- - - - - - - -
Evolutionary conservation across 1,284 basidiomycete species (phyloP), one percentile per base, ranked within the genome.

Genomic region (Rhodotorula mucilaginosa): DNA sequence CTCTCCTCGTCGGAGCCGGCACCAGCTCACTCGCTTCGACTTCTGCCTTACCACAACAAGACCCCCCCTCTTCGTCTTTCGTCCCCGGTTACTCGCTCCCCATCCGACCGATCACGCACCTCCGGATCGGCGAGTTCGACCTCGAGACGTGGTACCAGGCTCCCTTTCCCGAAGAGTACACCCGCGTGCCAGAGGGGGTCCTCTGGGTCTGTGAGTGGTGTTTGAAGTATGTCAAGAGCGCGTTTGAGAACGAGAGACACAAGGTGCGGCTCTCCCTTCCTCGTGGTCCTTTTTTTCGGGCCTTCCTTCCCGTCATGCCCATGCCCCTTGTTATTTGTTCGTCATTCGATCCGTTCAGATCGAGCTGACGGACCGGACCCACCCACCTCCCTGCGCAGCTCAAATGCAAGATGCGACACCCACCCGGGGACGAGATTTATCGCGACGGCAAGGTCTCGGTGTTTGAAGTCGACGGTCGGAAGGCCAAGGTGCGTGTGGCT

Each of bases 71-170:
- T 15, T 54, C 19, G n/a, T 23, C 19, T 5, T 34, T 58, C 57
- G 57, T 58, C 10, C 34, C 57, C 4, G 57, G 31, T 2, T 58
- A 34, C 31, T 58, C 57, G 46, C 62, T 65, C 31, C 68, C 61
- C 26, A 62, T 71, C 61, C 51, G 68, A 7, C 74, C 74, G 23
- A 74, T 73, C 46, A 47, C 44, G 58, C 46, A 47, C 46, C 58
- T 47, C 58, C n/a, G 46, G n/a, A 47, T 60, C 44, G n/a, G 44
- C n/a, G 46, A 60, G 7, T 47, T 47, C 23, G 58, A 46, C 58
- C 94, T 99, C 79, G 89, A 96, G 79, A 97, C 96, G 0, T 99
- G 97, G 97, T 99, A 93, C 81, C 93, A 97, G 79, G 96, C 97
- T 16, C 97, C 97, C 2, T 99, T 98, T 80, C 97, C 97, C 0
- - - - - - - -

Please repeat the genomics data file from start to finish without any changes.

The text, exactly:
Evolutionary conservation across 1,284 basidiomycete species (phyloP), one percentile per base, ranked within the genome.

Genomic region (Rhodotorula mucilaginosa): DNA sequence CTCTCCTCGTCGGAGCCGGCACCAGCTCACTCGCTTCGACTTCTGCCTTACCACAACAAGACCCCCCCTCTTCGTCTTTCGTCCCCGGTTACTCGCTCCCCATCCGACCGATCACGCACCTCCGGATCGGCGAGTTCGACCTCGAGACGTGGTACCAGGCTCCCTTTCCCGAAGAGTACACCCGCGTGCCAGAGGGGGTCCTCTGGGTCTGTGAGTGGTGTTTGAAGTATGTCAAGAGCGCGTTTGAGAACGAGAGACACAAGGTGCGGCTCTCCCTTCCTCGTGGTCCTTTTTTTCGGGCCTTCCTTCCCGTCATGCCCATGCCCCTTGTTATTTGTTCGTCATTCGATCCGTTCAGATCGAGCTGACGGACCGGACCCACCCACCTCCCTGCGCAGCTCAAATGCAAGATGCGACACCCACCCGGGGACGAGATTTATCGCGACGGCAAGGTCTCGGTGTTTGAAGTCGACGGTCGGAAGGCCAAGGTGCGTGTGGCT

Each of bases 71-170:
- T 15, T 54, C 19, G n/a, T 23, C 19, T 5, T 34, T 58, C 57
- G 57, T 58, C 10, C 34, C 57, C 4, G 57, G 31, T 2, T 58
- A 34, C 31, T 58, C 57, G 46, C 62, T 65, C 31, C 68, C 61
- C 26, A 62, T 71, C 61, C 51, G 68, A 7, C 74, C 74, G 23
- A 74, T 73, C 46, A 47, C 44, G 58, C 46, A 47, C 46, C 58
- T 47, C 58, C n/a, G 46, G n/a, A 47, T 60, C 44, G n/a, G 44
- C n/a, G 46, A 60, G 7, T 47, T 47, C 23, G 58, A 46, C 58
- C 94, T 99, C 79, G 89, A 96, G 79, A 97, C 96, G 0, T 99
- G 97, G 97, T 99, A 93, C 81, C 93, A 97, G 79, G 96, C 97
- T 16, C 97, C 97, C 2, T 99, T 98, T 80, C 97, C 97, C 0